It’s been a big week for contemporary British art. First the opening of the British Art Show 7 in Nottingham, then the second instalment of Newspeak at the Saatchi Gallery in London. To round it off, on Sunday Channel 4 will show “Modern Times”, the fifth in its series The Genius of Britain, this time presented by Janet Street-Porter.
Peter Aspden, FT arts writer, and John Lloyd, FT television columnist, discuss art and celebrity: Charles Saatchi, Damien Hirst and the inimitable Janet Street-Porter.
FT art critic Jackie Wullschlager reports on the British Art Show. Does it really represent the art of the nation?
The death of Argentina’s former president Nestor Kirchner has transformed the country’s political landscape – although no longer president, he and his wife, the current president Cristina Fernandez, were seen as very much acting as a team. Fiona Symon asks the FT’s correspondent in Buenos Aires, Jude Webber, where his death leaves Cristina Fernandez’s political career.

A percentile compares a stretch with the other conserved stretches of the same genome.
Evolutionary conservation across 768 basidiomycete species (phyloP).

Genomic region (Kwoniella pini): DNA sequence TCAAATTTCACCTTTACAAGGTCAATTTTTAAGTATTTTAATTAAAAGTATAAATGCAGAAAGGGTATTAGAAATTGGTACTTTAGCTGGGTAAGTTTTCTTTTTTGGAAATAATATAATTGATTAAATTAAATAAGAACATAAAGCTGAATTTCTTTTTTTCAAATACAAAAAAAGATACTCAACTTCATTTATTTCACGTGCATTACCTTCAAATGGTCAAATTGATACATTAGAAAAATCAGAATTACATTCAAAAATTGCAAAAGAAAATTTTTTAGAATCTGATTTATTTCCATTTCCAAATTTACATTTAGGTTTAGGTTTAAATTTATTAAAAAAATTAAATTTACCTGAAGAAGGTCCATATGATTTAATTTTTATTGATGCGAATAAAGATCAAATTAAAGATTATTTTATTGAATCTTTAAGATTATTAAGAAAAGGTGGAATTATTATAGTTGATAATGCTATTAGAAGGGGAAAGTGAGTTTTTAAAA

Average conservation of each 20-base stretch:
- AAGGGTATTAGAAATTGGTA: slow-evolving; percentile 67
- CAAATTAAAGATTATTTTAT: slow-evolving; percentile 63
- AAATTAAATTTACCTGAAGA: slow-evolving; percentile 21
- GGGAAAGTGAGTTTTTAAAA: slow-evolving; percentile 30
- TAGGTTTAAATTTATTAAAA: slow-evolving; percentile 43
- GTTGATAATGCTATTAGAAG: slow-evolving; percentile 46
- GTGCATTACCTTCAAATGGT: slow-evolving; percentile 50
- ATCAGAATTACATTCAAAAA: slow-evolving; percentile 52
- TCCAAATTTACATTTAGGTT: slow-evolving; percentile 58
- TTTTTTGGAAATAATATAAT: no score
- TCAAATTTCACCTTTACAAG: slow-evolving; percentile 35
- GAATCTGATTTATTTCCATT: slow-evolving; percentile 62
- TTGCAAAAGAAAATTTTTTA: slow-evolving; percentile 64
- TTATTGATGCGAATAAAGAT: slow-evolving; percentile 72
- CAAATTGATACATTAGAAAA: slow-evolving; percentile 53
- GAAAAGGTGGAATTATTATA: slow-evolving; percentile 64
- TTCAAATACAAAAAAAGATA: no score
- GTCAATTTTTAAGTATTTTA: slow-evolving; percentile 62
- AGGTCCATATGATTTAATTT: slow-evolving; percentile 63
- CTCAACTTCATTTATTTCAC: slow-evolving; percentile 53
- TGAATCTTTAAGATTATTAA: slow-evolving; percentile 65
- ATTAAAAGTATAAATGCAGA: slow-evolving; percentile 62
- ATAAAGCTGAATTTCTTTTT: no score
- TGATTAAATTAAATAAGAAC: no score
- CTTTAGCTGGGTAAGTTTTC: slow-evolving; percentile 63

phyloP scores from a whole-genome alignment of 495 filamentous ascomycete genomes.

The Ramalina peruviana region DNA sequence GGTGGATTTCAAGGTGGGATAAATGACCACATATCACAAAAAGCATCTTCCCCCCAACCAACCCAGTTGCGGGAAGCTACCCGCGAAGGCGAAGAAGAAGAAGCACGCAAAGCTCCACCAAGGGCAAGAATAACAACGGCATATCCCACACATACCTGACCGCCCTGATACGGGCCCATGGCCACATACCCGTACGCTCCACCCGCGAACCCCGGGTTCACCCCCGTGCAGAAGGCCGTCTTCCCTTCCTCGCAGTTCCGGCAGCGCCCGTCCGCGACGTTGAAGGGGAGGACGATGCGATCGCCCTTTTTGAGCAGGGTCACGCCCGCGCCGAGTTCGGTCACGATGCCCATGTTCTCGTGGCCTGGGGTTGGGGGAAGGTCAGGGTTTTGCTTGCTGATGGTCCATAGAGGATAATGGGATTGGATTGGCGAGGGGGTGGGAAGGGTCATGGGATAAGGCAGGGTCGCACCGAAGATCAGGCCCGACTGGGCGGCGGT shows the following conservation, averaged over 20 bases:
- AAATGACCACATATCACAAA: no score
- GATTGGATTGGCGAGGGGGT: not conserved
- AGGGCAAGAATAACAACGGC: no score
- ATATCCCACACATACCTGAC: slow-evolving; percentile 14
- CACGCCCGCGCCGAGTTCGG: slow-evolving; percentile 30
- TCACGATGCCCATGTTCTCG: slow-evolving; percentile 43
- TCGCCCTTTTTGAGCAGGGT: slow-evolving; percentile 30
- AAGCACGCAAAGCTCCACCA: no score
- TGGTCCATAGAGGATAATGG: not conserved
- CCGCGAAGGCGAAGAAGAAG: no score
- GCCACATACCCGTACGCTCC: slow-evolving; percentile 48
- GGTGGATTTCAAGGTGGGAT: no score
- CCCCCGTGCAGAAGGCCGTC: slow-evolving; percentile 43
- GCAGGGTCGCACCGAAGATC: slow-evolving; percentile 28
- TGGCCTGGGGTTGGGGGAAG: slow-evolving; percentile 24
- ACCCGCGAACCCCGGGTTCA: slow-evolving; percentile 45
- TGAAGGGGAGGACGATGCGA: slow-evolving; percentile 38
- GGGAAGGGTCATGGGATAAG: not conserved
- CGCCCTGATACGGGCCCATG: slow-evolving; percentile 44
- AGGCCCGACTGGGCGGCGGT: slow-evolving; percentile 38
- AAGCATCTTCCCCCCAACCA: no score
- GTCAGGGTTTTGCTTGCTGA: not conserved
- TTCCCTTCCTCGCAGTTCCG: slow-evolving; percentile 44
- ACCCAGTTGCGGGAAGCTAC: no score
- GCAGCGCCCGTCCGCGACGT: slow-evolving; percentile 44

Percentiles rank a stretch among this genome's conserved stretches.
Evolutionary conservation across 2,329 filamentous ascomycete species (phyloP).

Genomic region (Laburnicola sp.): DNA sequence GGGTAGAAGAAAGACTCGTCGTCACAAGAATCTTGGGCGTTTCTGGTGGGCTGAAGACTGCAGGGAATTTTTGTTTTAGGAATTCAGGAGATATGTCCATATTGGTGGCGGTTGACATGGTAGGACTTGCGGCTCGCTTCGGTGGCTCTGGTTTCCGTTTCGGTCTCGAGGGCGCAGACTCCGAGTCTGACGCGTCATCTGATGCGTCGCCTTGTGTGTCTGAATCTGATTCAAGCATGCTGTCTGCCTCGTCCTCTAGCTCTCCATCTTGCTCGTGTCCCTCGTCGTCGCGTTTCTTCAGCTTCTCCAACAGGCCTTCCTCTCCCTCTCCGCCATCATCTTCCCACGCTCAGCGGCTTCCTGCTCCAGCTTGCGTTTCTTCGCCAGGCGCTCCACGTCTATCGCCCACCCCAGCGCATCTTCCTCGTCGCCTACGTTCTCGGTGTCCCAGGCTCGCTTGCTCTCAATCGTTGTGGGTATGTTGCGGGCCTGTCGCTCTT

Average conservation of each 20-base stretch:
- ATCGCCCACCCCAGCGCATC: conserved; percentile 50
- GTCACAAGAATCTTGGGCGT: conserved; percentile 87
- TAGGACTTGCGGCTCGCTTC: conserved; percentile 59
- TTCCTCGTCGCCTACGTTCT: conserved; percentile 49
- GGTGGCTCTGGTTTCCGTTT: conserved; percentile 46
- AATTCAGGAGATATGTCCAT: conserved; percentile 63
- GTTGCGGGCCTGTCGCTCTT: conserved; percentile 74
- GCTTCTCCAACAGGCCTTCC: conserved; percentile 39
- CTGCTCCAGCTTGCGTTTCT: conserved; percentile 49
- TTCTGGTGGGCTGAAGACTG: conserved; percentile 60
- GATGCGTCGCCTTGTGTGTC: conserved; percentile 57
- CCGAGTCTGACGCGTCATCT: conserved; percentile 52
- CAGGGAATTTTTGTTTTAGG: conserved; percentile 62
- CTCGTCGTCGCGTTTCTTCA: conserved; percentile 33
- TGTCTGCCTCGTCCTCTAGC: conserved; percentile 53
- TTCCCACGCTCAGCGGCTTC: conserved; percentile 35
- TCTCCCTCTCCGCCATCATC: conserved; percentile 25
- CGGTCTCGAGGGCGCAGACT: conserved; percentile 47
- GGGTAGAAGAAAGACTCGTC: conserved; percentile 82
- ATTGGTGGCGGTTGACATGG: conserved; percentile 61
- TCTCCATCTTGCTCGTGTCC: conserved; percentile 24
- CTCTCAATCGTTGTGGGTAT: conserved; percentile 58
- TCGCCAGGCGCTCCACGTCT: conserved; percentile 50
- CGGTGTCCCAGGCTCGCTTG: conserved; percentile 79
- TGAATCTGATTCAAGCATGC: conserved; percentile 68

A large part of the American public has forgotten the gravity of the financial heart attack that hit the US in the autumn of 2008. The Republicans have convinced many voters that the intervention by the Democrats, not the catastrophe George W Bush bequeathed, explains the malaise. Does President Obama deserve blame? No and yes, says Martin Wolf.
In this week’s podcast: Clive Cookson joins us from Brussels to tell us about a European parliament hearing on research infrastructure. We then discuss the importance of university education in preparing our scientists of the future and Science Magazine reports on the environment and disease risks.
Presented by Andrew Jack with Clive Cookson in Brussels and Diana Garnham in the studio.
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